Gold Thiourea Complex

    Thiourea.  Strong base resins are more difficult to elute than weak base resins, but elution can be effected either by displacement of the aurocyanide i on with another ion, or by conversion of the gold to a non-anionic complex. The latter method has been extensively exploited in Russia and involves the neutral thiourea ligand. In an acid environment, thiourea reacts with aurocyanide to form a stable gold thiourea complex.

    ] - +NR3Au(CN)2-+ 2(NH2)2CS +2HCl = ] - +NR3Cl + [Au((NH2)2CS)2]Cl + 2HCN

    The complex is cationic and is readily eluted from the anion ion exchange resin. Alternatively, the aurocyanide anion can be displaced from the resin by another anion such chloride or sulphate. However, aurocyanide is absorbed far more strongly than chloride or sulphate anions and the elution becomes viable only when the activity of chloride or sulphate is markedly increased by the addition of a polar organic solvent such as acetone to the eluant.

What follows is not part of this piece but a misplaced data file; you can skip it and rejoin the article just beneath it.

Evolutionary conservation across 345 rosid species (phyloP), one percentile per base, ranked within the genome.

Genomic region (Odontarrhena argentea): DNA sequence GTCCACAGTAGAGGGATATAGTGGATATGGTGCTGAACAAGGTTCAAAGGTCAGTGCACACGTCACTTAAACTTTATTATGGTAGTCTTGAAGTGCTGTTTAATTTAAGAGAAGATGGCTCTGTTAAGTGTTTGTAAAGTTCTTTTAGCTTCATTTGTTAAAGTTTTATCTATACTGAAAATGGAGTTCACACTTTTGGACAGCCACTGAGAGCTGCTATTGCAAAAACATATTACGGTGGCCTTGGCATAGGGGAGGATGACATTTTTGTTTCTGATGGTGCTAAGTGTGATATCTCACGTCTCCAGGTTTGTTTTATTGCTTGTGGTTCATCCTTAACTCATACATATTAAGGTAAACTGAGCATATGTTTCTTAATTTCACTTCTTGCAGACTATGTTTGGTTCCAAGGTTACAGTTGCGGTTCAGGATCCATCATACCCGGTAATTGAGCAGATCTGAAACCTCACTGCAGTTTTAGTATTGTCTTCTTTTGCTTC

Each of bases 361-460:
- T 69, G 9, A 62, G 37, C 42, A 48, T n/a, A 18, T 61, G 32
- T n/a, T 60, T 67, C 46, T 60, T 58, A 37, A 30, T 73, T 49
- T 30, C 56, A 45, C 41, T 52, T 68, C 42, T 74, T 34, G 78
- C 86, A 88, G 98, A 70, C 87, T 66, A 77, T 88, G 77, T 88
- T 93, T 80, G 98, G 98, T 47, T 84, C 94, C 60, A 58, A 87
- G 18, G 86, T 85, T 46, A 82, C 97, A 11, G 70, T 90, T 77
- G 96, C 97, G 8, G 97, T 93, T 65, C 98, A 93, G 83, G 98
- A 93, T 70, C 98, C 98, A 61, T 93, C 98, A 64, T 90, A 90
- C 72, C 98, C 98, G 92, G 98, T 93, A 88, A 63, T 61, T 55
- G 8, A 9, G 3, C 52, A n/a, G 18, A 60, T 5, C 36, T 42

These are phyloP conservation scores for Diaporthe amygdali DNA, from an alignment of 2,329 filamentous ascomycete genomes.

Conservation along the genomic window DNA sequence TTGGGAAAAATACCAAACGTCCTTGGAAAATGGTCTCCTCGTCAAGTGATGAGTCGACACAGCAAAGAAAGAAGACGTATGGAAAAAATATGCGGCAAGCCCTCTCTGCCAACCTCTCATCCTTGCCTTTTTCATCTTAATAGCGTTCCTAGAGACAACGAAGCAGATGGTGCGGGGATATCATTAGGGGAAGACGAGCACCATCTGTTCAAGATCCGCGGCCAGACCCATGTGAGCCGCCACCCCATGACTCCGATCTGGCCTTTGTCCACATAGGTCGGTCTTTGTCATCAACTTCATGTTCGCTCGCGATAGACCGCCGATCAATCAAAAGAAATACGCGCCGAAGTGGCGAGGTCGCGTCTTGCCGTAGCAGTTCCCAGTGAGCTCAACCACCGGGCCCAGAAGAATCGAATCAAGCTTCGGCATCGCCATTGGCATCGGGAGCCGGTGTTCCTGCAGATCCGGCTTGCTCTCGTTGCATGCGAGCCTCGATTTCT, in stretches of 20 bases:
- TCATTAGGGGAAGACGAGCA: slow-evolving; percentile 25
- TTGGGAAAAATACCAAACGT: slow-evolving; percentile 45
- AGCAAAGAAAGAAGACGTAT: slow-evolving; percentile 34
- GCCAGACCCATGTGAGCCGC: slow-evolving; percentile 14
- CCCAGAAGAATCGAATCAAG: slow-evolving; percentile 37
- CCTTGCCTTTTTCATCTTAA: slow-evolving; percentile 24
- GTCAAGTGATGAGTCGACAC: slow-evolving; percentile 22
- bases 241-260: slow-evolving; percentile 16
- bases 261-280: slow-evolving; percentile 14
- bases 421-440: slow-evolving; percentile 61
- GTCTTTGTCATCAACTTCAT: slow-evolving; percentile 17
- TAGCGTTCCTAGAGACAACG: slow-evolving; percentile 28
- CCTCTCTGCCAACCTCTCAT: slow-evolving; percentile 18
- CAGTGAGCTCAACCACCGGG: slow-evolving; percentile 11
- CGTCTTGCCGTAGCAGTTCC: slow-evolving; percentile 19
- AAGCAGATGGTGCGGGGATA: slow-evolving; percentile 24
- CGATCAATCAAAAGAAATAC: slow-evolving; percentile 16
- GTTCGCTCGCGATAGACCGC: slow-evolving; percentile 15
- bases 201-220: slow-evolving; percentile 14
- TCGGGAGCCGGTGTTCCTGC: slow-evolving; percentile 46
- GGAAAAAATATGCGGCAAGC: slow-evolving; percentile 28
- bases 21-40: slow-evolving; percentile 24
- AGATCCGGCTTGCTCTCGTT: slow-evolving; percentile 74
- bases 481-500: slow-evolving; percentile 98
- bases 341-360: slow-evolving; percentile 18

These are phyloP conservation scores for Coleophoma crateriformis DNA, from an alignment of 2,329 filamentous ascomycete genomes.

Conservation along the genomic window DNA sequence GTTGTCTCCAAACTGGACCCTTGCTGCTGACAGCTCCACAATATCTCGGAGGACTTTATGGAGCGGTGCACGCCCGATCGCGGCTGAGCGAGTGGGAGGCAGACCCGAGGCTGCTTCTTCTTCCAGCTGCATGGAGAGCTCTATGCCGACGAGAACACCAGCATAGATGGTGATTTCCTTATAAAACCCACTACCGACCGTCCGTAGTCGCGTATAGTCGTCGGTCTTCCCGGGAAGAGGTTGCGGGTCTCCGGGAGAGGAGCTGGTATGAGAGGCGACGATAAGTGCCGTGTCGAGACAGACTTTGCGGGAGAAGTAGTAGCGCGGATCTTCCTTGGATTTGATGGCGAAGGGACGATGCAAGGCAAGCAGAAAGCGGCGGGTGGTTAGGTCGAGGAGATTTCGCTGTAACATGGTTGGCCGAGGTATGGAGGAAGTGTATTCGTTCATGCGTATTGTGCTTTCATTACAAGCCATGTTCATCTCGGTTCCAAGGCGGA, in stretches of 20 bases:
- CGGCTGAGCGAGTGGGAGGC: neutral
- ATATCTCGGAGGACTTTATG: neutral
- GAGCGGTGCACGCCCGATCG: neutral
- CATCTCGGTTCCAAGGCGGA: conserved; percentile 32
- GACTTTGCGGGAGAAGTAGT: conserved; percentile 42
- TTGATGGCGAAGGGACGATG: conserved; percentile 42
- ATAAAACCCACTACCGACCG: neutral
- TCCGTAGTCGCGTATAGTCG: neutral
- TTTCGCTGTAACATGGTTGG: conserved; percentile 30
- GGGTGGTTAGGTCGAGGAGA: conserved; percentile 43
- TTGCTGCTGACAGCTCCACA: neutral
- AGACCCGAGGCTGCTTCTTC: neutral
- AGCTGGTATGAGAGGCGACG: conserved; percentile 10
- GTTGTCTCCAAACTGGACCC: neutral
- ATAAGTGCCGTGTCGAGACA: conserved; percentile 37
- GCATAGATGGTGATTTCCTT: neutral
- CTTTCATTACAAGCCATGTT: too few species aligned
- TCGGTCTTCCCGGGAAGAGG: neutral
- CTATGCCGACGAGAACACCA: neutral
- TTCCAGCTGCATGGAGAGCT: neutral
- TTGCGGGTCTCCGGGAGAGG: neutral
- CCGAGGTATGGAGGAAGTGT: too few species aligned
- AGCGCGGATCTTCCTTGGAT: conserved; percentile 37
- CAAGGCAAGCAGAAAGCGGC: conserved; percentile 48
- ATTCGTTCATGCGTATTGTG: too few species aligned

The use of thiourea in acidic solutions also presents some problems: steel wood cathodes in electrowinning cells and other metal process components are readily corroded in the acid media required for thiourea elution, and the osmotic shock produced by repeated elution in acidic media and adsorption in alkaline media degrades the resin structure, resulting in resin loss.